football Edit

Notes: Haynes' record-breaking performance a family affair

Ole Miss' Marquis Haynes celebrates a fumble recovery during the Tigers' loss at LSU last October. Haynes and the Rebels will entertain the Tigers Saturday at 6:15 p.m. at Vaught-Hemingway Stadium.
Ole Miss' Marquis Haynes celebrates a fumble recovery during the Tigers' loss at LSU last October. Haynes and the Rebels will entertain the Tigers Saturday at 6:15 p.m. at Vaught-Hemingway Stadium. (USA Today Sports)

OXFORD — Marquis Haynes broke Greg Hardy’s career record for quarterback sacks this past Saturday in Ole Miss’ 57-35 win over Vanderbilt.

Haynes sacked Vanderbilt’s Kyle Shurmur three times, a breakout game of sorts for the Rebels’ senior star, a performance that thrilled three generations of his family.

“I have a little daughter who was watching me play and I always try to go out and do my best for her,” Haynes said Tuesday, following the Rebels’ practice as they prepare for Saturday night’s SEC West showdown with No. 24 LSU. Aubreeana is a little more than a year old, but Haynes is sure his little girl knows when dad is terrorizing quarterbacks.

“She knows because when her mom goes to clapping, she goes right away with her,” Haynes said.

After the game, Haynes received plenty of texts and calls congratulating him on the accomplishment. One stuck out.

Haynes’ dad, Maurice Haynes, was “so happy. He told he was just blessed to see me break the record. He always told me, ‘I didn’t have a chance to go to college because I had you and I want you to go out there and do the best you can. You’re the only one out there with our name on their back so you have to go out there and finish the job I couldn’t do.” I take that to heart because my dad was a really good football player growing up. He played running back, tight end, defensive end. He’s like my role model, who I look up to and talk to every game.”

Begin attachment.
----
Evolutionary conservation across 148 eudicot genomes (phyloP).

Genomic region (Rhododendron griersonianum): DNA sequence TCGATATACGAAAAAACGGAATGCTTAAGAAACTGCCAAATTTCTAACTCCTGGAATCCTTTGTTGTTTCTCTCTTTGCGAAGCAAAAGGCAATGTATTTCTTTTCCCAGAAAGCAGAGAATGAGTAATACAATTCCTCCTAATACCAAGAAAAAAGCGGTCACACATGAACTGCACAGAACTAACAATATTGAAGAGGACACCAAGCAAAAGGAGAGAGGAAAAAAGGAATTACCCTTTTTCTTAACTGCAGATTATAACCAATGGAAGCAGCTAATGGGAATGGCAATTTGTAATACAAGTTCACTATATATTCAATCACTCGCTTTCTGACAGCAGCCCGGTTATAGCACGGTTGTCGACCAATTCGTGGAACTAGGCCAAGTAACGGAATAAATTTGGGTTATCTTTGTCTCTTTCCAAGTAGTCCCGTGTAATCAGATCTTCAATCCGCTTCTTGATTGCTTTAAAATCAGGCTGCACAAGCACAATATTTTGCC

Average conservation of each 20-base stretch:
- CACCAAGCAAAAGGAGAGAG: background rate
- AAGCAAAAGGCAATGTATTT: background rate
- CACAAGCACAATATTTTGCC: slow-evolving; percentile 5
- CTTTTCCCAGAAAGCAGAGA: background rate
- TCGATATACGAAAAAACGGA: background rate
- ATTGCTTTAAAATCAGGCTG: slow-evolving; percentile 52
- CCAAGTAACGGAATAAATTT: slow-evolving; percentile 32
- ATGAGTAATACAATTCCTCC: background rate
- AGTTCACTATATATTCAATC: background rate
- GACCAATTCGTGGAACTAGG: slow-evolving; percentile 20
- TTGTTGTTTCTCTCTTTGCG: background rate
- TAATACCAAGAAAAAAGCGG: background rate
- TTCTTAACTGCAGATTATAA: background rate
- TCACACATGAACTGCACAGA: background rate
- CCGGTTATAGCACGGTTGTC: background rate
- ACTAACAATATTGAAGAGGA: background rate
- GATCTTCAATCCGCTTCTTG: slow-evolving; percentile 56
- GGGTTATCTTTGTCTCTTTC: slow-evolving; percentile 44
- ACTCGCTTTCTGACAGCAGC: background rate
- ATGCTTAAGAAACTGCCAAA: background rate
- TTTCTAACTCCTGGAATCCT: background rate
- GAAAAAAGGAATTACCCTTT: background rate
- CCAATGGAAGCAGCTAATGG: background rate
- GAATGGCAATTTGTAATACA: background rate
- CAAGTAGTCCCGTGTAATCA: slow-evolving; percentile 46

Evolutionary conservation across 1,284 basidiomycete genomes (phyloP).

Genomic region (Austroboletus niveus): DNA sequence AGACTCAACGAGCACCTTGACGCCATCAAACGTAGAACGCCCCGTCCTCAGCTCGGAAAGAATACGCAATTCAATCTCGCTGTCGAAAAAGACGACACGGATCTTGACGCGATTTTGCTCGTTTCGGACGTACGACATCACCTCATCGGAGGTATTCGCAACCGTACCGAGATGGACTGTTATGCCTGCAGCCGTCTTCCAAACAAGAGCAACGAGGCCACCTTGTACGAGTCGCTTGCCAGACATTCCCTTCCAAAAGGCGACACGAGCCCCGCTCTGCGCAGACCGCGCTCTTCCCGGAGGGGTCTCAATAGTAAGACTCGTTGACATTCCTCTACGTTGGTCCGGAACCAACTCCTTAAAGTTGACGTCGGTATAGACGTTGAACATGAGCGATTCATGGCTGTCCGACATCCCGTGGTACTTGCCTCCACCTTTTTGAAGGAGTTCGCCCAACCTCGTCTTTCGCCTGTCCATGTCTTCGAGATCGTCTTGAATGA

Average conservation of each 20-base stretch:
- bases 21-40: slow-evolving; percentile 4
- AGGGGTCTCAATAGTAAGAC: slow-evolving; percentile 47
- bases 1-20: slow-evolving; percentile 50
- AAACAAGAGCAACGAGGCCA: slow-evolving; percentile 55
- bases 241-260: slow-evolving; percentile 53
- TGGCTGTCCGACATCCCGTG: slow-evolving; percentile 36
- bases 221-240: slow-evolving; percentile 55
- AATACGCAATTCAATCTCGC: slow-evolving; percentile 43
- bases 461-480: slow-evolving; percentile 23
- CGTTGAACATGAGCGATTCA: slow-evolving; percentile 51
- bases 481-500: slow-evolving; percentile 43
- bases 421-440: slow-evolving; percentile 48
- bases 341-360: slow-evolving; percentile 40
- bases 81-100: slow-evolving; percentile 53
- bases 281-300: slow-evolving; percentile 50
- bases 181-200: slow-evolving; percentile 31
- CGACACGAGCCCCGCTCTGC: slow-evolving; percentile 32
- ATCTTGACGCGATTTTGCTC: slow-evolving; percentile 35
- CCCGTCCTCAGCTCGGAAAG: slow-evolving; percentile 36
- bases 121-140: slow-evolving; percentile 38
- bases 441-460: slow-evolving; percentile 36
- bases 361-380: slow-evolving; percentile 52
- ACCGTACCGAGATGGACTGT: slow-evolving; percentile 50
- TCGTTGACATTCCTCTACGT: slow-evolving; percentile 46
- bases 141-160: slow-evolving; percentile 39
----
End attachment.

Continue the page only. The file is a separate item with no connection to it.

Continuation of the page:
The record, Haynes said, “means a lot. After being a freshman here, I never thought the day would come when I’d break the sack record.”

To get to the record, Haynes had to change his approach and get into the film room. Like the Ole Miss defense, Haynes’ season got off to a slow start.

“I think a lot of teams focus on my angles,” Haynes said. "They know I’m going to get off the ball and so, me and Coach Crime (Wesley McGriff) sat down and watched film on each team and we focused on what they were doing to me. We figured out a way to move me around, line me up and just go. …We just decided to line me up outside and just ride.”

“I think coaching wise, sometimes we over-coach kids,” Ole Miss defensive line coach Freddie Roach said. “I think we kind of took a step back to see what he does best. That’s what we did as a staff and we got good results. He’s a kid who can run, he can rush, and we kind of simplified it for him and let him go play football.”

McGriff told him to focus on pass first, allowing Haynes to “just go and create chaos like I have the last few years.”

Breeland Speaks
Breeland Speaks (Ben Breland)

LSU TO TEST REBELS’ CONSISTENCY, DEPTH: Haynes and Roach had high praise for LSU’s offense, especially the Tigers’ running game and running back Darrius Guice.

“They look really good,” Haynes said. “They have a good scheme. They try to out-flank you. They have a good jet sweep going, so we really have to prepare and focus and get ready for those plays.”

Ole Miss will attack the Tigers with Haynes and Breeland Speaks at defensive end. Speaks’ move outside has keyed an improvement in his game and the Rebels’ overall defense, Roach said.

“Breeland is one of our better players and we had to get the best four (linemen) on the field,” Roach said. “Moving Breeland out there was a good decision. He’s had a good time and he’s played well.”

Roach also had high praise for defensive tackle Josiah Coatney and added that reserve interior linemen Ross Donnelly and Austrian Robinson provided key snaps against Vanderbilt. Roach said. Markell Winters and Ryder Anderson are being asked to step up at defensive end after the Rebels lost Victor Evans and Qaadir Sheppard to injury.

“It goes back to what I’ve said since I’ve been here: You’ve got to be consistent,” Roach said. “It’s the hardest thing to do in life. …I think everybody in the world struggles with consistency. That’s what we’ve been teaching here and we’ve got to get better at it.

“I think every week has gotten better. We’ve got to be able to go four, five, six plays and be consistent at our job. It’s just little things. I don’t think people how much little things affect a ballgame. We’ve got to continue to harp on that and demand it. We’re starting to see it and see these players get better at it.”